Abstract: We devise an experiment to explore the effect of different degrees of bargaining power on the design and the selection of contracts in a hidden-information context. In our benchmark case, each principal is matched with one agent of unknown type. In our second treatment, a principal can select one of three agents, while in a third treatment an agent may choose between the contract menus offered by two principals. We first show theoretically how different ratios of principals and agents affect outcomes and efficiency. Informational asymmetries generate inefficiency. In an environment where principals compete against each other to hire agents, these inefficiencies may disappear, but they are insensitive to the number of principals. In contrast, when agents compete to be hired, efficiency improves dramatically, and it increases in the relative number of agents because competition reduces the agents' informational monopoly power. However, this environment also generates a high inequality level and is characterized by multiple equilibria. In general, there is a fairly high degree of correspondence between the theoretical predictions and the contract menus actually chosen in each treatment. There is, however, a tendency to choose more 'generous' (and more efficient) contract menus over time. We find that competition leads to a substantially higher probability of trade, and that, overall, competition between agents generates the most efficient outcomes.
    Keywords: experiment; hidden information; bargaining power; competition; efficiency
    Date: 2011
  5. By: Tarbush, Bassel
    Abstract: Following from Tarbush (2011a), we explore the implications of using two different definitions of informativeness over kens; one that ranks objective, and the other subjective information. With the first, we create a new semantic operation that allows us to derive agreement theorems even when decision functions are based on interactive information (for any r ≥ 0). Effectively, this operation, unlike information cell union captures the notion of an agent becoming “more ignorant” for all modal depths. Using the definition that ranks subjective information however, we show an impossibility result: In generic models, agreement theorems using the standard Sure-Thing Principle do not hold when decision functions depend on interactive information (when r > 0).
    Keywords: Agreeing to disagree; knowledge; common knowledge; belief; information; epistemic logic
    JEL: D89 D83 D80
    Date: 2011–08–17
  6. By: Campbell, Arthur; Ederer, Florian; Spinnewijn, Johannes
    Abstract: We analyze costly information acquisition and information revelation in groups in a dynamic setting. Even when group members have perfectly aligned interests the group may inefficiently delay decisions. When deadlines are far away, uninformed group members freeride on each others' efforts to acquire information. When deadlines draw close, informed group members stop revealing their information in an attempt to incentivize other group members to continue searching for information. Surprisingly, setting a tighter deadline may increase the expected decision time and increase the expected accuracy of the decision in the unique equilibrium. As long as the deadline is set optimally, welfare is higher when information is only privately observable to the agent who obtained information rather than to the entire group.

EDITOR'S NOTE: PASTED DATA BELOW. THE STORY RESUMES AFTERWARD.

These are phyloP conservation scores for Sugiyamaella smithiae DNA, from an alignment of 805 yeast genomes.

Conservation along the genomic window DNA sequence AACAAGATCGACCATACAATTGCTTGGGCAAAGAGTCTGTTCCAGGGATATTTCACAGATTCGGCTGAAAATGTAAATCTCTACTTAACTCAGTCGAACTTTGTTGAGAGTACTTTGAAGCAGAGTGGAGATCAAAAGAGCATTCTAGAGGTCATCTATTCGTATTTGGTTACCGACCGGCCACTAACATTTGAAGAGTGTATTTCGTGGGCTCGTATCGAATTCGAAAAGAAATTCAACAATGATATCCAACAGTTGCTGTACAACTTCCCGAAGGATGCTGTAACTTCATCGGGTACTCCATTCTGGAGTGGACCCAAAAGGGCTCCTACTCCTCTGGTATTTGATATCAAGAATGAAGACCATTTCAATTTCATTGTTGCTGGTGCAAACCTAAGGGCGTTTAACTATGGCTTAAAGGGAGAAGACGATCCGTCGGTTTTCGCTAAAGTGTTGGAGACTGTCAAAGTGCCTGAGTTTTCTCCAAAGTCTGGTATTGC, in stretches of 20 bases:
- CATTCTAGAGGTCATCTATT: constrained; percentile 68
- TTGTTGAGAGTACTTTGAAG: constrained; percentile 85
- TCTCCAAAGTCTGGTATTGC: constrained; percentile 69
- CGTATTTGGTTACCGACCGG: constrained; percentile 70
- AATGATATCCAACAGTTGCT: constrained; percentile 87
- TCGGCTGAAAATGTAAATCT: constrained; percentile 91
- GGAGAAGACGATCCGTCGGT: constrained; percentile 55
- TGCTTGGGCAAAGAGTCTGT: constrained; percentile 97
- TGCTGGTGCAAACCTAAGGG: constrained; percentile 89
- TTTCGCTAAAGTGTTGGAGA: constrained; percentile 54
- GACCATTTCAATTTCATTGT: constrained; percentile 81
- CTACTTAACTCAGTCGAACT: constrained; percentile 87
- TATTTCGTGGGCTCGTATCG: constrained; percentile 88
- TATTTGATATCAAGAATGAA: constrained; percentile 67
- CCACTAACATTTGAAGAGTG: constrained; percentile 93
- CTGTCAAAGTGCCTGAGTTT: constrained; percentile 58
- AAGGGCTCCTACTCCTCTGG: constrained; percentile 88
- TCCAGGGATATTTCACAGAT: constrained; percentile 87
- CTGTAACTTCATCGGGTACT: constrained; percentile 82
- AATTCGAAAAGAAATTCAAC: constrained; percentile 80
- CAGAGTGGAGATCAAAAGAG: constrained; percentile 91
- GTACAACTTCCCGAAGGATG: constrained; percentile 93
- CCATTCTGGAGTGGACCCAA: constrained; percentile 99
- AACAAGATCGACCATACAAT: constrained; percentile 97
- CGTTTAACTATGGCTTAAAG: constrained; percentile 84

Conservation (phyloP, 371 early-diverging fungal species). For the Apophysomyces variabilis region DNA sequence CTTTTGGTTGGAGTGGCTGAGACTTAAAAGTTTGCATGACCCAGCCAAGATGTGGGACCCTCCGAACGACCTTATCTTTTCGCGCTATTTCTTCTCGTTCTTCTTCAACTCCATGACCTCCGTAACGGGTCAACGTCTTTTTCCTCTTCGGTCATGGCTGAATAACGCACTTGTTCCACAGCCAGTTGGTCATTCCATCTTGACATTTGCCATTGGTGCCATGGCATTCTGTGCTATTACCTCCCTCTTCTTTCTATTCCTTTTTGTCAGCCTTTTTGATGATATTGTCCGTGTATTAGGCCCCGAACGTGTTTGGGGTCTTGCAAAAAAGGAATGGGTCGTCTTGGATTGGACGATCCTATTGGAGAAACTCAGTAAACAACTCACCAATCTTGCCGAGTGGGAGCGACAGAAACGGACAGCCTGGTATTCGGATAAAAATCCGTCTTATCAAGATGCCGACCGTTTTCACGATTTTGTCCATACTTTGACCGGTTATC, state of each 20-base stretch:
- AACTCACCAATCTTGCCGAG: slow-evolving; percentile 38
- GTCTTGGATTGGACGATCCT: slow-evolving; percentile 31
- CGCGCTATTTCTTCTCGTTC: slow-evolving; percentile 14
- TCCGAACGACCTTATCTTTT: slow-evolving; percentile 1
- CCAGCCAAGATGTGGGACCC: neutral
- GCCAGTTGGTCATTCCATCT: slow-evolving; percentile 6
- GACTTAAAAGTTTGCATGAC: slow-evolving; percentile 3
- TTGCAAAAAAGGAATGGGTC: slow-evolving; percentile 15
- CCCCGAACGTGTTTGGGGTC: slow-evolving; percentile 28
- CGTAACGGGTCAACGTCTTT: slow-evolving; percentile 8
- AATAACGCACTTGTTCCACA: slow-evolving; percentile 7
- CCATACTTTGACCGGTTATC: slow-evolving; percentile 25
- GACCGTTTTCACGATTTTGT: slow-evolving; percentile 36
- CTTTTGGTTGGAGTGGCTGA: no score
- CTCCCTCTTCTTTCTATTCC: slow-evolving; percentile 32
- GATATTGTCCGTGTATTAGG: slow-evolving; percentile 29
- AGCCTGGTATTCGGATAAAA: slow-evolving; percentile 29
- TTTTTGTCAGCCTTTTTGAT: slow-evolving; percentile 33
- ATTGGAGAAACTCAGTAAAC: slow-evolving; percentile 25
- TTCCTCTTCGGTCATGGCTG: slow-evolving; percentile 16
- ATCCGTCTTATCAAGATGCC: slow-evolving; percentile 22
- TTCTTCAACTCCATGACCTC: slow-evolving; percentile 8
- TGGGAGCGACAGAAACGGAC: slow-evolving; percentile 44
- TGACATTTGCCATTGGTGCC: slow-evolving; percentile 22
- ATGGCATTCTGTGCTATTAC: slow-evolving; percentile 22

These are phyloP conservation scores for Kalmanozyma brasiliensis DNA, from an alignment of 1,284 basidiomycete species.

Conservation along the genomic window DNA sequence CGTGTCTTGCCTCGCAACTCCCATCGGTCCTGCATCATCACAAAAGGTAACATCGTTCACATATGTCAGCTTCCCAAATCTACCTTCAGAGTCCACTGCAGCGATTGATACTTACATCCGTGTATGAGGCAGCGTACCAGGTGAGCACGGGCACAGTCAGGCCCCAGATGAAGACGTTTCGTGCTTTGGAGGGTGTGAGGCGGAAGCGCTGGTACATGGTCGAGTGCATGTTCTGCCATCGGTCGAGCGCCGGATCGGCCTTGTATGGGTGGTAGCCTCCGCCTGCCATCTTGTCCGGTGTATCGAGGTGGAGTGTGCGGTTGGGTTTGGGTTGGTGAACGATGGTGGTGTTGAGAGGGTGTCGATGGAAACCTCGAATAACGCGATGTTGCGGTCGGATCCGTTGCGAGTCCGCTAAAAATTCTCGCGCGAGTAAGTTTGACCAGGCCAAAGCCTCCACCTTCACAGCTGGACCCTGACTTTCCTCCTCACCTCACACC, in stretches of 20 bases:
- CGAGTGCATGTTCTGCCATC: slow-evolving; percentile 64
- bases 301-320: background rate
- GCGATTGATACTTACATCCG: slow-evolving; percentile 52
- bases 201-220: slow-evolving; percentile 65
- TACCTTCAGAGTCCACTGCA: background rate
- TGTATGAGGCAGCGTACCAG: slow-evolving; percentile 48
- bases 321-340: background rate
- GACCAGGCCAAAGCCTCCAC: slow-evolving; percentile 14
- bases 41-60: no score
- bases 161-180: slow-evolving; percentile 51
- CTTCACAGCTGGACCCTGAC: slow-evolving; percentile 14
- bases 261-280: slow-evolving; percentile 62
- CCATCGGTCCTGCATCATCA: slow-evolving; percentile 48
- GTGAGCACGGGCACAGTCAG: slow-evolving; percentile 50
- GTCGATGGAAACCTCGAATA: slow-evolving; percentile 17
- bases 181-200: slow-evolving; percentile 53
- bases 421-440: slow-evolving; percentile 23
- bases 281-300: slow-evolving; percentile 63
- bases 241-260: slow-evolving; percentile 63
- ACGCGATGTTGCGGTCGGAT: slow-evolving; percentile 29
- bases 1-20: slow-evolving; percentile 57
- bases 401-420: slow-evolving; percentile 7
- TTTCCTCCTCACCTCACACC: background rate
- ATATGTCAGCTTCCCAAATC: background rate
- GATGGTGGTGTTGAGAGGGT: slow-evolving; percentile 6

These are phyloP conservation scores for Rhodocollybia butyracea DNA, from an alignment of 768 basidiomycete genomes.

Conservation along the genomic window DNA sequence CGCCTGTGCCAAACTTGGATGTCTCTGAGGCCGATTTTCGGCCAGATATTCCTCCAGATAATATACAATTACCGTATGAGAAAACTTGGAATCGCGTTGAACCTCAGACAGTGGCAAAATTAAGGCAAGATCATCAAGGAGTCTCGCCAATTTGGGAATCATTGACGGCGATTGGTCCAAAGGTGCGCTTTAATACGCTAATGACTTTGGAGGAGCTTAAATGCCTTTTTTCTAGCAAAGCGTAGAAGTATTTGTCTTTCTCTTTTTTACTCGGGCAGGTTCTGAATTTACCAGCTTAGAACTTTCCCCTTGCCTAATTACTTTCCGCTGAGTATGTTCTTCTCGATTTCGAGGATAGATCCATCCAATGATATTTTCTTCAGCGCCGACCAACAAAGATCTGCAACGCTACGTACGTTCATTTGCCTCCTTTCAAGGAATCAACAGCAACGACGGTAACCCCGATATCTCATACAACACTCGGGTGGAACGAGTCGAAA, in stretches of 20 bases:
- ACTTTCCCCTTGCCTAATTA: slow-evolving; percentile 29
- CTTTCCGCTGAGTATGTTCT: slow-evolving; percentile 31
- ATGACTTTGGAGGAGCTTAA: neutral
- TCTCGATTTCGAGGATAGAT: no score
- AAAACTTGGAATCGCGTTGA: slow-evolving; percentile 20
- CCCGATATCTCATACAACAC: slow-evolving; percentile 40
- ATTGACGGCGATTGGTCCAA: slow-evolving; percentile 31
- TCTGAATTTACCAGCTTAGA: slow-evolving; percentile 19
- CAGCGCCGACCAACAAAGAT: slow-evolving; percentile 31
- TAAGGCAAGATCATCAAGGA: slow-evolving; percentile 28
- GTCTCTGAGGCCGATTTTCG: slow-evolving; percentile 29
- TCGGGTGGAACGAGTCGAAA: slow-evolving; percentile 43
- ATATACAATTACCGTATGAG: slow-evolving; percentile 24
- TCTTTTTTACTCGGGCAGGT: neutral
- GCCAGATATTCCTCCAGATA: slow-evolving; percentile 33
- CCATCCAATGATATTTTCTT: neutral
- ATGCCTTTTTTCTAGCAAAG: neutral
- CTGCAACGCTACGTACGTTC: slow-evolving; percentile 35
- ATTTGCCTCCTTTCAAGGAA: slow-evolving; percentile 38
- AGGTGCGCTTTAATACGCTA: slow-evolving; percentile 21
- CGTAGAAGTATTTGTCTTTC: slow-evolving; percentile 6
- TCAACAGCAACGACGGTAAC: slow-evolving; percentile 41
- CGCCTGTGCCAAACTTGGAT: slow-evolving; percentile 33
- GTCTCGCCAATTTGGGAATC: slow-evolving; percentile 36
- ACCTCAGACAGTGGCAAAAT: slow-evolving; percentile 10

Keywords: deadlines; group decisions; information disclosure; information search
    JEL: D71 D82 D83 H42
    Date: 2011–08
  7. By: Da Silva, Sergio; Baldo, Dinora; Matsushita, Raul
    Abstract: We conducted a questionnaire study with student subjects to look for explicit correlations between selected biological characteristics of the subjects and manifestation of the Allais paradox in the pattern of their choices between sets of two pairs of risky prospects. We found that particular characteristics, such as gender, menstrual cycle, mother’s age at delivery, parenthood, second- to fourth-digit ratio, perceived negative life events, and emotional state, can be related to the paradox. Women,particularly when not menstruating, are less susceptible to the paradox. Those born to not-too-young mothers are also less prone to the paradox. The same holds true for men who have fathered children and had been exposed to high levels of prenatal testosterone, people who had experienced many negative life events, and those who were anxious, excited, aroused, happy, active, or fresh at the time of the experiment. Further, left-handers and atheists may be less inclined to display the paradox.
    Keywords: Allais paradox; choice under risk; biological characteristics; experimental economics
    JEL: D81 C91
    Date: 2011